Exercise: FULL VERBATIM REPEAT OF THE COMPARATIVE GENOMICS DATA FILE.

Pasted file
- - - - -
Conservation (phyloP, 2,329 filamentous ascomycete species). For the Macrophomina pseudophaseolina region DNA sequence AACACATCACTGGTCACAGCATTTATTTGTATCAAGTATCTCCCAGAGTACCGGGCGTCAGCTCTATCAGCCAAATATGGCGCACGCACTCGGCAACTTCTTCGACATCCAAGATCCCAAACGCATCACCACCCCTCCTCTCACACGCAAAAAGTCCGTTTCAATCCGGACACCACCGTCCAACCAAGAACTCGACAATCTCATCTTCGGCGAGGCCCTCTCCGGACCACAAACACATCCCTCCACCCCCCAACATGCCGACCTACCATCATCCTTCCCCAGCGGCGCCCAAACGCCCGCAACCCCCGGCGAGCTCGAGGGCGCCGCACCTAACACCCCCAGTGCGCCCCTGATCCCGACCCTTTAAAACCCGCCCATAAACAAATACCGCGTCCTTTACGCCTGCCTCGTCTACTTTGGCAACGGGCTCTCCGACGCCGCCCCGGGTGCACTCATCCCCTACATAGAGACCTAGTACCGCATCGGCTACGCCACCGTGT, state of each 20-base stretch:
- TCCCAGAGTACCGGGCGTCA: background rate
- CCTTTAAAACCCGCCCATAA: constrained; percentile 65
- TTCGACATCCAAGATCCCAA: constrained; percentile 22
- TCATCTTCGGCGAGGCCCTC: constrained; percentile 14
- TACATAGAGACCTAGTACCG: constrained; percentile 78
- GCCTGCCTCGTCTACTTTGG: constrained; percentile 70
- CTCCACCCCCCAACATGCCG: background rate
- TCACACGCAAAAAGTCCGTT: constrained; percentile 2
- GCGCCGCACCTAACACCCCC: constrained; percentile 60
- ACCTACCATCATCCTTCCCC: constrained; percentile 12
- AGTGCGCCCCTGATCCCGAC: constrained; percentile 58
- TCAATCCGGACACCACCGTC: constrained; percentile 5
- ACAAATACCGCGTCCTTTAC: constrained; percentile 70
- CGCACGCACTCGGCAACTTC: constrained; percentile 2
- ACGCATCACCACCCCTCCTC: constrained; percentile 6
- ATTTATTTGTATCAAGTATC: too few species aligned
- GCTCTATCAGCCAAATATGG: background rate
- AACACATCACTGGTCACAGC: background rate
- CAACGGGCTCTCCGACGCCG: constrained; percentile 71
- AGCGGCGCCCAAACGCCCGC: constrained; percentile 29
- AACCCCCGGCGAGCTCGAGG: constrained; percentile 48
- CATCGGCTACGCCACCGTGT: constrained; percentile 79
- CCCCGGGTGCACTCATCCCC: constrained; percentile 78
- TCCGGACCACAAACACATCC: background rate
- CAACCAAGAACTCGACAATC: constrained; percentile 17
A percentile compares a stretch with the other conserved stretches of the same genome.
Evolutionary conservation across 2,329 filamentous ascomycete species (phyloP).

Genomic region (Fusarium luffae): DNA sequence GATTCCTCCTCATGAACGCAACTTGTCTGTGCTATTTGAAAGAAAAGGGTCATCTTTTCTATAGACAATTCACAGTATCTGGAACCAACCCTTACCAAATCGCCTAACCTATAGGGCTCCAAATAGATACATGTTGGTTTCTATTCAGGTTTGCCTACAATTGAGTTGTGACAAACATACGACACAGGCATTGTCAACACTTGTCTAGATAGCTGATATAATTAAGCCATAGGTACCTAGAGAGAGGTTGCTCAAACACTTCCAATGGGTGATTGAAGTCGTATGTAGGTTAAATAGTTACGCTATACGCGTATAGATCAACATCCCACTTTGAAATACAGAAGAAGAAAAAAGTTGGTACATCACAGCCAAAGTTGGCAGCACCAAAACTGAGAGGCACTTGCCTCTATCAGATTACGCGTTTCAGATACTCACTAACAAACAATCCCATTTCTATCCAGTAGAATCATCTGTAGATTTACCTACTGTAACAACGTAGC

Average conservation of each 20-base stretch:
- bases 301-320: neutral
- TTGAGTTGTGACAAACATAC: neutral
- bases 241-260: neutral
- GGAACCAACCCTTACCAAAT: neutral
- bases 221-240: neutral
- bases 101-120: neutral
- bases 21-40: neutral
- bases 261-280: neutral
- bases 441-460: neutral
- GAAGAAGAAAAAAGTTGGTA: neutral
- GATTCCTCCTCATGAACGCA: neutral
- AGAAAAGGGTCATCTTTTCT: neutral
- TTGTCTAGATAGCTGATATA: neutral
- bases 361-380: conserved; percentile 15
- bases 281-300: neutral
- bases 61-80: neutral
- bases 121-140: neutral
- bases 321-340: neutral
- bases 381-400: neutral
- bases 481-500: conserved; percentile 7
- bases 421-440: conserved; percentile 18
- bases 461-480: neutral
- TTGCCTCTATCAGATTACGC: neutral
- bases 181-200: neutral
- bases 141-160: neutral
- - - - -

Conservation (phyloP, 2,329 filamentous ascomycete species). For the Macrophomina pseudophaseolina region DNA sequence AACACATCACTGGTCACAGCATTTATTTGTATCAAGTATCTCCCAGAGTACCGGGCGTCAGCTCTATCAGCCAAATATGGCGCACGCACTCGGCAACTTCTTCGACATCCAAGATCCCAAACGCATCACCACCCCTCCTCTCACACGCAAAAAGTCCGTTTCAATCCGGACACCACCGTCCAACCAAGAACTCGACAATCTCATCTTCGGCGAGGCCCTCTCCGGACCACAAACACATCCCTCCACCCCCCAACATGCCGACCTACCATCATCCTTCCCCAGCGGCGCCCAAACGCCCGCAACCCCCGGCGAGCTCGAGGGCGCCGCACCTAACACCCCCAGTGCGCCCCTGATCCCGACCCTTTAAAACCCGCCCATAAACAAATACCGCGTCCTTTACGCCTGCCTCGTCTACTTTGGCAACGGGCTCTCCGACGCCGCCCCGGGTGCACTCATCCCCTACATAGAGACCTAGTACCGCATCGGCTACGCCACCGTGT, state of each 20-base stretch:
- TCCCAGAGTACCGGGCGTCA: background rate
- CCTTTAAAACCCGCCCATAA: constrained; percentile 65
- TTCGACATCCAAGATCCCAA: constrained; percentile 22
- TCATCTTCGGCGAGGCCCTC: constrained; percentile 14
- TACATAGAGACCTAGTACCG: constrained; percentile 78
- GCCTGCCTCGTCTACTTTGG: constrained; percentile 70
- CTCCACCCCCCAACATGCCG: background rate
- TCACACGCAAAAAGTCCGTT: constrained; percentile 2
- GCGCCGCACCTAACACCCCC: constrained; percentile 60
- ACCTACCATCATCCTTCCCC: constrained; percentile 12
- AGTGCGCCCCTGATCCCGAC: constrained; percentile 58
- TCAATCCGGACACCACCGTC: constrained; percentile 5
- ACAAATACCGCGTCCTTTAC: constrained; percentile 70
- CGCACGCACTCGGCAACTTC: constrained; percentile 2
- ACGCATCACCACCCCTCCTC: constrained; percentile 6
- ATTTATTTGTATCAAGTATC: too few species aligned
- GCTCTATCAGCCAAATATGG: background rate
- AACACATCACTGGTCACAGC: background rate
- CAACGGGCTCTCCGACGCCG: constrained; percentile 71
- AGCGGCGCCCAAACGCCCGC: constrained; percentile 29
- AACCCCCGGCGAGCTCGAGG: constrained; percentile 48
- CATCGGCTACGCCACCGTGT: constrained; percentile 79
- CCCCGGGTGCACTCATCCCC: constrained; percentile 78
- TCCGGACCACAAACACATCC: background rate
- CAACCAAGAACTCGACAATC: constrained; percentile 17
A percentile compares a stretch with the other conserved stretches of the same genome.
Evolutionary conservation across 2,329 filamentous ascomycete species (phyloP).

Genomic region (Fusarium luffae): DNA sequence GATTCCTCCTCATGAACGCAACTTGTCTGTGCTATTTGAAAGAAAAGGGTCATCTTTTCTATAGACAATTCACAGTATCTGGAACCAACCCTTACCAAATCGCCTAACCTATAGGGCTCCAAATAGATACATGTTGGTTTCTATTCAGGTTTGCCTACAATTGAGTTGTGACAAACATACGACACAGGCATTGTCAACACTTGTCTAGATAGCTGATATAATTAAGCCATAGGTACCTAGAGAGAGGTTGCTCAAACACTTCCAATGGGTGATTGAAGTCGTATGTAGGTTAAATAGTTACGCTATACGCGTATAGATCAACATCCCACTTTGAAATACAGAAGAAGAAAAAAGTTGGTACATCACAGCCAAAGTTGGCAGCACCAAAACTGAGAGGCACTTGCCTCTATCAGATTACGCGTTTCAGATACTCACTAACAAACAATCCCATTTCTATCCAGTAGAATCATCTGTAGATTTACCTACTGTAACAACGTAGC

Average conservation of each 20-base stretch:
- bases 301-320: neutral
- TTGAGTTGTGACAAACATAC: neutral
- bases 241-260: neutral
- GGAACCAACCCTTACCAAAT: neutral
- bases 221-240: neutral
- bases 101-120: neutral
- bases 21-40: neutral
- bases 261-280: neutral
- bases 441-460: neutral
- GAAGAAGAAAAAAGTTGGTA: neutral
- GATTCCTCCTCATGAACGCA: neutral
- AGAAAAGGGTCATCTTTTCT: neutral
- TTGTCTAGATAGCTGATATA: neutral
- bases 361-380: conserved; percentile 15
- bases 281-300: neutral
- bases 61-80: neutral
- bases 121-140: neutral
- bases 321-340: neutral
- bases 381-400: neutral
- bases 481-500: conserved; percentile 7
- bases 421-440: conserved; percentile 18
- bases 461-480: neutral
- TTGCCTCTATCAGATTACGC: neutral
- bases 181-200: neutral
- bases 141-160: neutral